STIMULATION OF COLLAGEN SYNTHESIS IN RAT CARDIAC FIBROBLASTS BY EXPOSURE TO HYPOXIC CULTURE CONDITIONS AND SUPPRESSION OF THE EFFECT BY NATRIURETIC PEPTIDES

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Abstract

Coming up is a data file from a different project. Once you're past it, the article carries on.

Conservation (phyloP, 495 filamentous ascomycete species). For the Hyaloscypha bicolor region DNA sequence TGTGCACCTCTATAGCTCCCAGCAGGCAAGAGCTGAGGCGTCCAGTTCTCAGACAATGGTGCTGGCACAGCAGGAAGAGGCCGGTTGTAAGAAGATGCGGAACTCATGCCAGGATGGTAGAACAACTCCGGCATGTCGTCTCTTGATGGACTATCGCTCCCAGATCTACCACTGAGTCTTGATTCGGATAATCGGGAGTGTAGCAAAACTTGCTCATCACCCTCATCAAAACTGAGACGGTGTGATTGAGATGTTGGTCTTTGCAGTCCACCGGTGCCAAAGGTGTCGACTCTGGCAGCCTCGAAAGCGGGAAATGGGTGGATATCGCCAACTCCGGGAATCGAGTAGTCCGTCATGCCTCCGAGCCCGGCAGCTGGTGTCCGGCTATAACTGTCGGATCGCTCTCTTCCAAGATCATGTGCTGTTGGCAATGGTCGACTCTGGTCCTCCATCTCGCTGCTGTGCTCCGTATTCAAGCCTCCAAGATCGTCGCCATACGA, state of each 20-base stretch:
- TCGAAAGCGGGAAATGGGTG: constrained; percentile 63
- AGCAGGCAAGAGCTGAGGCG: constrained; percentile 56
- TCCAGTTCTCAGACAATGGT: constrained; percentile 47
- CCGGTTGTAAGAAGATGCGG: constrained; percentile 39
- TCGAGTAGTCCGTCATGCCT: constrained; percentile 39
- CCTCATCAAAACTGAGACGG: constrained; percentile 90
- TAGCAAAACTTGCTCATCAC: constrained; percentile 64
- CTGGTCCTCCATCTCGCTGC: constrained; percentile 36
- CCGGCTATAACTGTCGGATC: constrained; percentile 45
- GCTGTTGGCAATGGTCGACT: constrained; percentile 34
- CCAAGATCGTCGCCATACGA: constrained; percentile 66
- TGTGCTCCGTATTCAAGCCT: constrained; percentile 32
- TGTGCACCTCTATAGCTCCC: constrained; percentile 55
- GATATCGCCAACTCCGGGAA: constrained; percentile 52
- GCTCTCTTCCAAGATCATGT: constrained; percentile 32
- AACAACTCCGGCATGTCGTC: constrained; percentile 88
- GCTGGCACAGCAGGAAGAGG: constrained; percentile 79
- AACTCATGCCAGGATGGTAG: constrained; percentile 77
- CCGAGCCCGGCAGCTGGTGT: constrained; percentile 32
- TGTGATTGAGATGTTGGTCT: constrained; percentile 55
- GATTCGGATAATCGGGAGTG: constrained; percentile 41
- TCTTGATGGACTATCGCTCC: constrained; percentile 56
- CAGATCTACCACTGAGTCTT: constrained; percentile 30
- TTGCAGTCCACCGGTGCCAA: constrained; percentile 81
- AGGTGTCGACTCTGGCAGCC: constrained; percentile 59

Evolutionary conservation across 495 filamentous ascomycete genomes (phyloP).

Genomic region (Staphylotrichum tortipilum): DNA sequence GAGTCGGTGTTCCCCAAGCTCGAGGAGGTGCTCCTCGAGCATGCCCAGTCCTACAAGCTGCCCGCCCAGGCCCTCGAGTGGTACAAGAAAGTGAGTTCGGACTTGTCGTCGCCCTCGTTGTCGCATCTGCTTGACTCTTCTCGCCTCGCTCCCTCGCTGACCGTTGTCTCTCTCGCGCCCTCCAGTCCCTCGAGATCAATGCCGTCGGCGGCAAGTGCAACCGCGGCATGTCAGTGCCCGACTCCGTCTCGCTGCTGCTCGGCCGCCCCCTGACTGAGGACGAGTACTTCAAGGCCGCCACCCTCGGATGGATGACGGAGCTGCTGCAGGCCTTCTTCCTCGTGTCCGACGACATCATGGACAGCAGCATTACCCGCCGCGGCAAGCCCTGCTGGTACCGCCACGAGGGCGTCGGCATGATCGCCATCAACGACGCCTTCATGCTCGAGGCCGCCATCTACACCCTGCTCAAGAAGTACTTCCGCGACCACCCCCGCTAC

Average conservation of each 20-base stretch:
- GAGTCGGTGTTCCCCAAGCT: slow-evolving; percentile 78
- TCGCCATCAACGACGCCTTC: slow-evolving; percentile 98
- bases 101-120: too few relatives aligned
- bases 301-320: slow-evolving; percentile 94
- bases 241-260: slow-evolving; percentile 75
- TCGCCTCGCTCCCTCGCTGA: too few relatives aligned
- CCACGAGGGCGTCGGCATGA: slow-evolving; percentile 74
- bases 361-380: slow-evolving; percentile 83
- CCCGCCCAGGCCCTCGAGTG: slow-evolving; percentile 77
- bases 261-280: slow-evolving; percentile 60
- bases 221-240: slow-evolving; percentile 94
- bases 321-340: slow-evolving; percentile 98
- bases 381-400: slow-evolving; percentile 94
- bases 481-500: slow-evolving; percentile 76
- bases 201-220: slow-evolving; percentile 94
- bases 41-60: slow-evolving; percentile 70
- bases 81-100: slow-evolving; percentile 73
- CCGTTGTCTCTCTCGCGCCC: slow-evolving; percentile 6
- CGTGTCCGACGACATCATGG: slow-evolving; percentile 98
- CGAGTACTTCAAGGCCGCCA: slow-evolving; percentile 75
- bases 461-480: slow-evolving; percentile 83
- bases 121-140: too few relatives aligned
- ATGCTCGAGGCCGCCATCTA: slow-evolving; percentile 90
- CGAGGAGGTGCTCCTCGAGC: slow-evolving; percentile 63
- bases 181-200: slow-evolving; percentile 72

Synthesis of type I and type III collagens by rat cardiac fibroblasts was stimulated when the cells were cultured under 95% N2/5% CO2for one hour followed by incubation under normoxic conditions for 24 hours. The stimulative effect was attenutated by the presence of atrial natriuretic peptide (ANP, 10−6m) or brain natriuretic peptide (BNP, 10−6m) in the culture medium. Northern blot analysis indicated that α1(I) and α1(III) collagen mRNA levels were also increased by hypoxia, and decreased with the addition of ANP or BNP in a dose-dependent manner. These results indicate interaction between intracellular signals of a physical stimulus (hypoxic stress) and those of a chemical one (ANP or BNP) and demonstrate that both signals regulate collagen synthesis by cardiac fibroblasts at the levels of the mRNAs. The results also suggest that natriuretic peptides produced by cardiomyocytes in vivo may function as paracrine factors that play a role in the prevention of cardiac fibrosis in ischaemic heart diseases.

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